Hi Michael and Jeremy: I would like to hear your advice on what I should get to replace my 2004 Honda Pilot. There were not many competitors back then, but the field is now crowded with similar vehicles. Here’s what I want: a vehicle for eight that fits in a standard-size garage; all- or four-wheel-drive; and ground clearance for our family adventures. I am also looking for good towing capacity for the family RV trailer. – Rob from Hamilton, Ont.
Cato: I know you grind your teeth, Vaughan, when I drag out facts and statistics, so to enrich your dentist – and entertain me – here’s a number: 500,000. Canadians can be expected to buy 500,000 crossovers and SUVs a year – rigs like Rob’s Pilot and others, says DesRosiers Automotive Consultant.
Big, small, basic, elaborate, rugged and not so much – in a market of 1.6-million to 1.7-million new vehicles sold annually, nearly a third of the new vehicles will be crossovers and SUVs by 2016. Lots will have three rows of seating like the Pilot, though seven-passenger seating is the norm, not eight.
In other words, if it’s seating for seven he wants, Rob has a richness of choice here.
Vaughan: There’s an easy solution to that.
Rob, simply choose the child you like least and always leave that one at home while the rest of you go off in your new seven-passenger SUV.
Cato: Your parents may have left you home alone for weeks at a time, and for obvious reasons, but try a little sensitivity here.
I wonder if Rob really needs seating for eight. Because if he can do with space for seven, the 2013 Pathfinder should be on his test drive list. I mean, a four-wheel version starts at $31,998.
This remade Pathfinder is roomy, rugged enough for modest trailblazing and, even though the V-6 is rated at 260 horsepower, fuel economy is relatively good. And the new car-based construction means the ride is comfy.
The Pathfinder is no longer a lumpy-riding truck. I like this remade one quite a bit.
Vaughan: Agreed on the Pathfinder, and maybe the leftover kid could go on the roof like Romney’s dog.
However, in the interest of family unity, and if you must take your least favourite along on road trips, then the answer might be to just go out and buy a new Pilot.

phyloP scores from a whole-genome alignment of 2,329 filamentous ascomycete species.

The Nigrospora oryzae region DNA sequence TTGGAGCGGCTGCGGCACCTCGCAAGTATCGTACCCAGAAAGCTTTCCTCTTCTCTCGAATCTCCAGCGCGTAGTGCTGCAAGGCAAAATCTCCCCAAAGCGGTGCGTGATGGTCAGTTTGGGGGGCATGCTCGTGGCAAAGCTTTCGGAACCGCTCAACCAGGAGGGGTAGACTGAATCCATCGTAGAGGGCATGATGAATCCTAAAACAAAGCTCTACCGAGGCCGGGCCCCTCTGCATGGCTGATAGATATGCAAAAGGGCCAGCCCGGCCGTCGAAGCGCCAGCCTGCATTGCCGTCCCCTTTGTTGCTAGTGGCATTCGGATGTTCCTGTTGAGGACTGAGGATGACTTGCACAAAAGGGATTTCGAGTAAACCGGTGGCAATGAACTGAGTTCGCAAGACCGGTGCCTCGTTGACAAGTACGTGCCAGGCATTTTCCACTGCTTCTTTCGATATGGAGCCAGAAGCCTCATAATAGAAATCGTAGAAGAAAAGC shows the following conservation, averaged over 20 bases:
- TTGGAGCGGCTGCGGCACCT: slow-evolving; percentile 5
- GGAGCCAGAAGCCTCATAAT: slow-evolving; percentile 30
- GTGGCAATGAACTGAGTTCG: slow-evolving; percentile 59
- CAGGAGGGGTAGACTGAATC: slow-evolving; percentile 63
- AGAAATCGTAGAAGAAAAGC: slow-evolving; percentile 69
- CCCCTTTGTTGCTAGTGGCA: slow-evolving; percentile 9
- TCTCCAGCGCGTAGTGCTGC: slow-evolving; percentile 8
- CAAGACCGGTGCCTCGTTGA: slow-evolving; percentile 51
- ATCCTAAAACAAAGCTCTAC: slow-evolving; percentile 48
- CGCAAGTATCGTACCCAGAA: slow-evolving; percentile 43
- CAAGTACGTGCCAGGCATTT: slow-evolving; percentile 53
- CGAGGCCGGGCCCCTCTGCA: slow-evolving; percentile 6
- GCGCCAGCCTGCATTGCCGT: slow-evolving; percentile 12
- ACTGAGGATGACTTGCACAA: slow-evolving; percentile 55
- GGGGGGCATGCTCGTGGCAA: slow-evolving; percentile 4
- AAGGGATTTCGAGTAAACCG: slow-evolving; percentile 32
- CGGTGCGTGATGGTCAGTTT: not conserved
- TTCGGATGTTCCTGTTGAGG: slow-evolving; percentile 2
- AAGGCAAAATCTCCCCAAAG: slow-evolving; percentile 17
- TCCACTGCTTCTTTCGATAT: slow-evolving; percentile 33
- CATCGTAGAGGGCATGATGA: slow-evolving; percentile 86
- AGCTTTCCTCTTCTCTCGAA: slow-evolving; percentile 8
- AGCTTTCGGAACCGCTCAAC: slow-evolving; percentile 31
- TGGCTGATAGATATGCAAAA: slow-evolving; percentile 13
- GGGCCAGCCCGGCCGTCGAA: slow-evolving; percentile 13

It got some significant styling improvements in 2012, along with a better interior.
The Pilot still features the tried-and-true 3.5-litre V-6, 250-hp engine. Now it has cylinder deactivation for saving fuel under light loads. A five-speed automatic is standard and all-wheel-drive is an option.
Cato: Well, you can get a Pathfinder with only front-wheel drive, too – for less than $30,000. Now speaking of pricing, here’s the challenge with the Pilot: the least-expensive version with AWD starts at $37,990. That’s for the 2013 model.
I want Rob to go looking for a leftover 2012, however. Through the end of this month, my carcostcanada.com research shows that Honda Canada has slapped a $5,500 discount on the roof of the 2012 Pilot.
That brings the 2012 Pilot in line with the 2013 Pathfinder, price-wise.
Vaughan: Being wisely frugal, I love discounts. Rob surely will land a hefty one if he nails down a 2012 Hyundai Veracruz. It’s been the largest vehicle in Hyundai’s lineup and they’re dropping it next year to offer a stretched Santa Fe. So Hyundai and its dealers want to sell off any last ones remaining.
Here, only one engine is available – a 3.8-litre, 260-hp V-6 with a six-speed automatic. It’s a great highway cruiser and a Top Safety Pick by the U.S. Insurance Institute for Highway Safety. Gets decent fuel economy for a big vehicle and Mr. Frugal likes the fact it burns regular gas, not premium.
Cato: Mr. Frugal? Okay, listen up, Scrooge: Hyundai Canada has slapped a $6,000 factory discount on a $35,499 Veracruz. And Rob can combine it with 2.99 per cent financing.
He can wait for the long-wheelbase Santa Fe replacement, or get a perfectly decent Veracruz – dated but decent.
Vaughan: I remember we drove the short-wheelbase Santa Fe and were impressed; maybe if it’s stretched, it will wander all over the road. Doubtful I admit, but ...
Here’s a last suggestion, though: Rob and his gang should try out the updated 2013 Buick Enclave (I don’t know where they find these names. Vatican City is an enclave, but a Buick?).
Anyway, this Enclave recently got “refreshed.” It has a much better interior and some suspension improvements.
Cato: The Enclave is nice, but it also lists for $53,370. So we’ll drop it. For me, the most modern and best-priced option for Rob is the 2013 Pathfinder.
Vaughan: Go for the deeply discounted Veracruz, if you can find one, Rob. Otherwise, I think you might as well sign up for another Pilot.
HOW THEY COMPARE
|2012 Hyundai Veracruz||2012 Honda Pilot LX 4x4||2013 Nissan Pathfinder S 4x4|
Track, front (mm)
|3.6-litre V-6||3.5-litre V-6||3.5-litre V-6|
|260/257 lb-ft||250/253 lb-ft||260/240 lb-ft|
|Automatic full-time four-wheel drive||Automatic full-time four-wheel drive||Part- and full-time four-wheel drive|
|Six-speed automatic||Five-speed automatic||Two-speed CVT|
Curb weight (kg)
Fuel economy (litres/100 km)
|13.2 city/8.9 highway||12.3 city/8.2 highway||9.5 combined|
Base price (MSRP)
Source: car manufacturers
Jeremy Cato and Michael Vaughan are co-hosts of Car/Business, which airs Thursdays at 8:30 p.m. on Business News Network and Saturdays at 11:30 a.m. on CTV.
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